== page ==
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Cannabis allergies: Nothing to sneeze at

As legal cannabis progresses across the U.S., cannabis allergies have been attracting increased attention from researchers. (Getty Images)
As legal cannabis progresses across the U.S., cannabis allergies have been attracting increased attention from researchers. (Getty Images)
Kate A. Miner EVERCANNABIS Correspondent

As the weather warms in Washington, local pollen counts rise and take to the skies causing many to experience the usual itchy eyes, runny nose, coughing, and sneezing typically associated with seasonal allergies. According to the American College of Asthma, Allergy, and Immunology, more than 50 million Americans experience allergies annually, whether it be to a certain food, pollen, mold or pets.

However, there is one plant that can cause allergies that tends to be scrutinized with more than the average concern. Cases of cannabis allergies have been emerging at a growing rate since legalization, and can frequently affect budtenders, recreational consumers and medical patients with a variety of symptoms. As legal cannabis progresses across the U.S., cannabis allergies have been attracting increased attention from researchers.

Marijuana as an allergen

There are several attributes specific to cannabis and its production that make it particularly interesting as a source of allergies. First, as with ragweed (one of pollen’s worst offenders), cannabis pollen grains are buoyant, allowing for distribution across great distances, which increases effectiveness as an irritant. Additionally, pollen, typically produced by male plants, can also be produced by females that express hermaphroditic male flowers. Finally, the isolation of female flowering plants increases the plant’s psychoactive properties by raising its THC content. As a result, the potency of cannabis has increased significantly over the years; on the flip side, THC has been identified as a potential cannabis allergen.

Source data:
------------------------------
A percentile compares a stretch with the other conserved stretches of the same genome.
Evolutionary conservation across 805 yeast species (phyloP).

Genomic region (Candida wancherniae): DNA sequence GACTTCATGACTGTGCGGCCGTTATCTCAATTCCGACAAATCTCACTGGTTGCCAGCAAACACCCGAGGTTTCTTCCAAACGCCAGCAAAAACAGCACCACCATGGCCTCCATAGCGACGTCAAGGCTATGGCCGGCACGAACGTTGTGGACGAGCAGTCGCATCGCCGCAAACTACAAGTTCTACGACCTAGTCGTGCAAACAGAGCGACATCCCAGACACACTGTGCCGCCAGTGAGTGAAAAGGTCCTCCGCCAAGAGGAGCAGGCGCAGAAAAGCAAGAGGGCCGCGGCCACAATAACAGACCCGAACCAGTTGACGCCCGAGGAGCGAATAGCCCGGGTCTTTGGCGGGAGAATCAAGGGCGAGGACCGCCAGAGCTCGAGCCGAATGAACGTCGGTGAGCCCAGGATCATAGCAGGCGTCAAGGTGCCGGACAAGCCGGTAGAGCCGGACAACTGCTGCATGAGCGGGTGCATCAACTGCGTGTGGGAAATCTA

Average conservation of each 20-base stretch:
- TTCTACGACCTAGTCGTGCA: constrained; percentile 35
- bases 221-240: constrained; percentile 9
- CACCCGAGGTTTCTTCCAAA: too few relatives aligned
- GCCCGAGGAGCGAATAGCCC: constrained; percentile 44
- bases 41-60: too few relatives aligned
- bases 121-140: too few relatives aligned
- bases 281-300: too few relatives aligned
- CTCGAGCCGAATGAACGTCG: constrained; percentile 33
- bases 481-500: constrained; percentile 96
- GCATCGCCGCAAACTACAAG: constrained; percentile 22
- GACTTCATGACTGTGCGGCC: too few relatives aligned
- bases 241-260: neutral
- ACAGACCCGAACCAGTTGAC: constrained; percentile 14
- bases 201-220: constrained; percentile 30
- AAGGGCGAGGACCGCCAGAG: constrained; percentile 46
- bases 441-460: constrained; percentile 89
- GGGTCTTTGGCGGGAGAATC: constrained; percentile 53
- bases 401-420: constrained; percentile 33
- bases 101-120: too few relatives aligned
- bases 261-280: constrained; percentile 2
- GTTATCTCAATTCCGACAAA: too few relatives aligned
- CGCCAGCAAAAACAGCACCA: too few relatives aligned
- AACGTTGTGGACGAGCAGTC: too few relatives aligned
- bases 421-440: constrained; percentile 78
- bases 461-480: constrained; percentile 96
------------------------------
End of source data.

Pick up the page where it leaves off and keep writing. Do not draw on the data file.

Allergies are basically an immune overreaction by the body as it attempts to protect the respiratory system from outside invaders. The antibodies produced by the body succeed in keeping the perceived foreign invaders out, but also cause the symptoms characteristic of allergic responses.

An article recently published by researchers in Belgium entitled, “Emerging allergens: Cannabis,” specifically focused on cannabis sativa, and found that the plant can cause several allergic symptoms, including (but not limited to) allergic rhinitis (hay fever), conjunctivitis (pink eye), skin rashes, and asthmatic symptoms when smoked, inhaled, or chewed.

Since there are a multitude of ways in which cannabis can be consumed (smoked, vaporized, chewed, taken as a tincture, or a topical) allergic reactions can present in multiple ways. However, a true allergy is a reaction to a specific substance contained within the cannabis plant.

Pollen or smoke exposure has resulted in nasal congestion, rhinitis, sneezing, conjunctival injection, pharyngeal pruritus (itchy throat), coughing, wheezing, and dyspnea (difficulty breathing). Skin contact through handling of plants has been associated with urticarial (hives), generalized pruritus (itching), and periorbital angioedema (swelling). Anaphylaxis, a serious reaction, associated with ocular symptoms, urticaria (hives), angioedema (swelling), dyspnea (difficult breathing), and dysphonia (difficulty in speaking) has been reported as a result of hemp seed ingestion. Finally, allergic asthma triggered by seasonal and occupational exposure to cannabis also has been reported.